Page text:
“A little snack for us while we work,” she said, pushing the cookies between them.

Corvus wanted to refuse for fear of getting too close, but Mira stared at him expectantly. That look is just unfair. He bit a small chunk of a cookie. A mellow spiciness floated in the sea of a strong sweetness in the soft cinnamon cookie. He was happy beyond words to share a moment like this with another person, but shook that thought off immediately out of embarrassment and pain.

He must’ve been smiling unconsciously, however, for she giggled and said, “I’m glad you like it.” From the stack of books she grabbed a thick black volume titled Chronicle of the Dominion War. “Let’s get to it then. What do you think the Dominion War has to do with Uncle’s death?” she asked.

“It’s not really what I think. Call it more of a hunch. It’s obvious Alfonse Chelavye was murdered over something related to family politics. If we think about the current political status and conflicts of the three families now, most of it can be traced back to the war between humanity and the elves.”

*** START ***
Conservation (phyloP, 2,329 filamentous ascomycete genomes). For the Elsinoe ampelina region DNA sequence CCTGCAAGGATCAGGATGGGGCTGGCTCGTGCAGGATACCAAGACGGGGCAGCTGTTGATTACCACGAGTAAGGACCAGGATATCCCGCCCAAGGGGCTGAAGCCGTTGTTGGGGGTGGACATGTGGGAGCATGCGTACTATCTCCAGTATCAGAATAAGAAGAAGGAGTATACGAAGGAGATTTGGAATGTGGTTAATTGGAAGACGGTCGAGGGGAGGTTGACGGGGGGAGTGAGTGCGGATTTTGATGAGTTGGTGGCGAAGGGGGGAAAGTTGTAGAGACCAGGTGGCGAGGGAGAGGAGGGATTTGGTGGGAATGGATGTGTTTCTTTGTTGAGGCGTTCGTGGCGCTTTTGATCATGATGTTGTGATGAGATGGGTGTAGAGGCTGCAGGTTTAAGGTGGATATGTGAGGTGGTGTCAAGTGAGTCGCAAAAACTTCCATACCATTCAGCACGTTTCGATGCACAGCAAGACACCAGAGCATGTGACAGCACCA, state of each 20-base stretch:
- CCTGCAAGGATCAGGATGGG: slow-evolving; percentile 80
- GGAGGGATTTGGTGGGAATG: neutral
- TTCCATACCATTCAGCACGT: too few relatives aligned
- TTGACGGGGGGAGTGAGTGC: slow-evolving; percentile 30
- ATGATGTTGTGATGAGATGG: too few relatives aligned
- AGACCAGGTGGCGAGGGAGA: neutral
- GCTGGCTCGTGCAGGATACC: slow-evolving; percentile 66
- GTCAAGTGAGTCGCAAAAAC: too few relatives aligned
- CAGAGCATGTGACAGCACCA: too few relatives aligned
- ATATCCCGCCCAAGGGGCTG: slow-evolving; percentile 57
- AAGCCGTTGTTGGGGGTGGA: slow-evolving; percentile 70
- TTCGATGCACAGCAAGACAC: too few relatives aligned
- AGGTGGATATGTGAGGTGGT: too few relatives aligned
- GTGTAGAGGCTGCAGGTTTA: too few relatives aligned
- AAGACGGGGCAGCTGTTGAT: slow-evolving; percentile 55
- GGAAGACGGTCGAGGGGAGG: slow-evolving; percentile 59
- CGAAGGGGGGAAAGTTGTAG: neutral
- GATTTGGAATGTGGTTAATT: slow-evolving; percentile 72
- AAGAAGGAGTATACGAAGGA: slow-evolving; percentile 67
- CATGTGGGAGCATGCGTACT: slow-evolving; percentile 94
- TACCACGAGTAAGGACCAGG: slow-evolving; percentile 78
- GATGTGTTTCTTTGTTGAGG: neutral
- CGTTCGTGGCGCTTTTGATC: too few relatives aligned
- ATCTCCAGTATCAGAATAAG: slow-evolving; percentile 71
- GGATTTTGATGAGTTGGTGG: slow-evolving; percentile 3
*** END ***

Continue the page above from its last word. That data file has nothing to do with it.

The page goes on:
“Oh, I didn’t know it went back that far.”

“Well you can read all about it now,” he said. She puffed her cheeks in an adorably angry manner. Corvus pretended not to notice. If she wanted answers, she would have to research academic texts even if she didn’t want to. “I’ll be reading up on current politics of the three families. I’ve been a bit out of the loop for a while.” Corvus grabbed a grey folder full of newspaper and magazine articles. He started poring through it while Mira reluctantly opened the old cover of the Chronicles.

The articles mostly covered the alliance and tension between the Parsentheon and Chelavye clan. Titles such as “Parsentheon and Chelavye Brothers in Bar Fight” were common. He also read an article titled, “Alchemists Oppose Magicians’ Proposal to Lower Tariffs on Elvish Goods.” The oldest article was only from 1853, just twenty years ago. The magic clan had risen to prominence immediately after the war, and the alchemist clan gained influence shortly after.